Andrew Simpson obituary: Sailor who won gold at the Beijing Olympics

His colleague Andy Green said that before going to the US he had been thinking about retirement

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The Independent Online

Andrew Simpson was one of the most successful British sailors of recent times. He was known to his friends as “Bart” after the cartoon character Bart Simpson, and his nickname reflected a lively sense of humour. But the fun-loving sportsman was above all a serious competitor who strove to maintain his world-class performance levels in every race.

Simpson was born in Chertsey, Surrey, in 1976 and started sailing at the age of six with his father. It was at Christchurch when he was 12 that he was spotted by the UK National Racing coach, Jim Saltonstall, who told me, "I first came across him when I was the Royal Yachting Association (RYA) racing coach. He came to me on recommendation from his club that he should be good enough to be part of the youth squad." Saltonstall noted: "He was an excellent, very talented lad. He was always in the top 10 area but never quite made it to the apex. The youth programme was his launching platform."

Through strong coaching and hard work Simpson progressed in his early twenties to world class events. He had started his sailing career in Laser single-handed dinghies and moved on to Finns in 2000, a group dominated then, as now, by Ben Ainslie. Simpson gained his first major success with a silver medal at the Finn Europeans the following year.

In 2003 he went on to win gold at the US Nationals and Bronze at the International Sailing Federation (ISAF) World Championships and was ranked fourth in the world by May of that year. After he teamed up with his lifelong friend Iain Percy in 2007, the pair won bronze in the Star class at the ISAF World Sailing Championships in Portugal. Percy said presciently of the result: "It's a stepping stone for us on the road to the Olympics and we've proven we're up there with the rest of them – with a bit more practice time we'll be making the top step."

At Beijing the following year Simpson and Percy made the dream a reality, after fighting a dramatic battle against Sweden. Two points behind at the beginning of the medal race, the pair finished fifth, well ahead of their rivals, and won gold, the fourth for Team GB that year. He was awarded an MBE in the 2009 New Year Honours for services to sport.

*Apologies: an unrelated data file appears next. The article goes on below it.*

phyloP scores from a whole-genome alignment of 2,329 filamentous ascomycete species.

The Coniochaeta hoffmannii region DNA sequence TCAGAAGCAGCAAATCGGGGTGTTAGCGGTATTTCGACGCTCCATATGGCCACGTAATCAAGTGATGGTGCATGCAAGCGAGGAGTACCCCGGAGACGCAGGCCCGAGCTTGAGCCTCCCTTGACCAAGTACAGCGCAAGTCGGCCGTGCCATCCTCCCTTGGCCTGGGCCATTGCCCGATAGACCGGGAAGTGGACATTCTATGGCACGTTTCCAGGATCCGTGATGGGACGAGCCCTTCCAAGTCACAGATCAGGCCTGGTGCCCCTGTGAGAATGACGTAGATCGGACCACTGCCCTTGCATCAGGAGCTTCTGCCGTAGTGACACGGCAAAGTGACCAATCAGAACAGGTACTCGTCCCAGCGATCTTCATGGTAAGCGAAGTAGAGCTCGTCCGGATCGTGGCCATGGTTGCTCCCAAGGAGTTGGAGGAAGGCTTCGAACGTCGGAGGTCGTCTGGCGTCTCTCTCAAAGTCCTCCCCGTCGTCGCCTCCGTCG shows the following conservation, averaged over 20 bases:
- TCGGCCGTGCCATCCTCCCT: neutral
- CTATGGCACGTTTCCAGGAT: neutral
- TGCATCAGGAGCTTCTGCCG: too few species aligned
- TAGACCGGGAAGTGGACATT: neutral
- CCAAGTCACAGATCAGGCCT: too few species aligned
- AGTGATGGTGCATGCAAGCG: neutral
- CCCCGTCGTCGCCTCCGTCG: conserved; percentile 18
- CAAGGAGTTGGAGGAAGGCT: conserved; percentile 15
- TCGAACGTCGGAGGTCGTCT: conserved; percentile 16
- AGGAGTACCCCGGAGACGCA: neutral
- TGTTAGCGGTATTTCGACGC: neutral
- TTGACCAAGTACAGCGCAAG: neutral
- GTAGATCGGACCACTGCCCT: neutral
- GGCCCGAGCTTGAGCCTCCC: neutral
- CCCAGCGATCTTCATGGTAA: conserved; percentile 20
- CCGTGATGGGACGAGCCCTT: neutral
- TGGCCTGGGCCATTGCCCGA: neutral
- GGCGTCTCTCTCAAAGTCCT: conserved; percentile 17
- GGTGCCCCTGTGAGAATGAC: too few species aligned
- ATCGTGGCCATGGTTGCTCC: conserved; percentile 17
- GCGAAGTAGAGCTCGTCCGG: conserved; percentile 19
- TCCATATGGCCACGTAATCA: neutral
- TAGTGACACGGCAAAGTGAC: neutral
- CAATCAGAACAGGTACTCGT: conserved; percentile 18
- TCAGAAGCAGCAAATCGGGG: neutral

Simpson again trained with Percy in the build-up to the London 2012 Olympics and they gained a silver medal in the Star class at Weymouth after going head-to-head with their old rivals, Sweden. Percy said at the time, "It is gutting but we sailed well all week. In hindsight, we made too many mistakes in terms of reading the wind-shift. We have to take it on the chin." Simpson said "We didn't get it right. Fair play to the Swedes, they had a great regatta and did a great job."

He lived in Sherborne, Dorset, but had recently moved temporarily to San Francisco with his family, so that he could train for the 34th America's Cup. As the strategist for the team, he sought to use his experience to give something back to the sport.

His friend, fellow sailor Andy Green, said of the move: "Once you've shown your mettle in the Olympics, the opportunity to get involved in the America's Cup is often very appealing for amazing sailors like Andrew." Green noted that Simpson "was questioning whether he wanted to continue sailing, but because his friend Iain Percy was at Artemis he went over there in February and started racing with them as a valuable asset."

It was during a training session on Thursday that the 72-foot catamaran, Artemis, capsized in San Francisco Bay, near Treasure Island. The entire 11-man crew were thrown into the water and Simpson was trapped beneath the vessel. An emergency services team took him to shore but was unable to revive him.

Paul Cayard, chief executive of the Artemis Racing team, made the announcement, saying, "It is with immense sadness that Artemis Racing confirms the tragic death of crew member Andrew 'Bart' Simpson... The entire Artemis Racing team is devastated by what happened. Our heartfelt condolences are with Andrew's wife and family."

John Derbyshire, Performance Director at the RYA, said of Simpson, "He was a great talent and a key figure in our World Class Programme over many years culminating in his well-deserved Olympic success. He was a huge inspiration to others, both within the British Sailing Team and across the nation."

Andrew Simpson, sailor: born Chertsey, Surrey 17 December 1976; MBE 2009; married Leah (two sons); died San Francisco Bay 9 May 2013.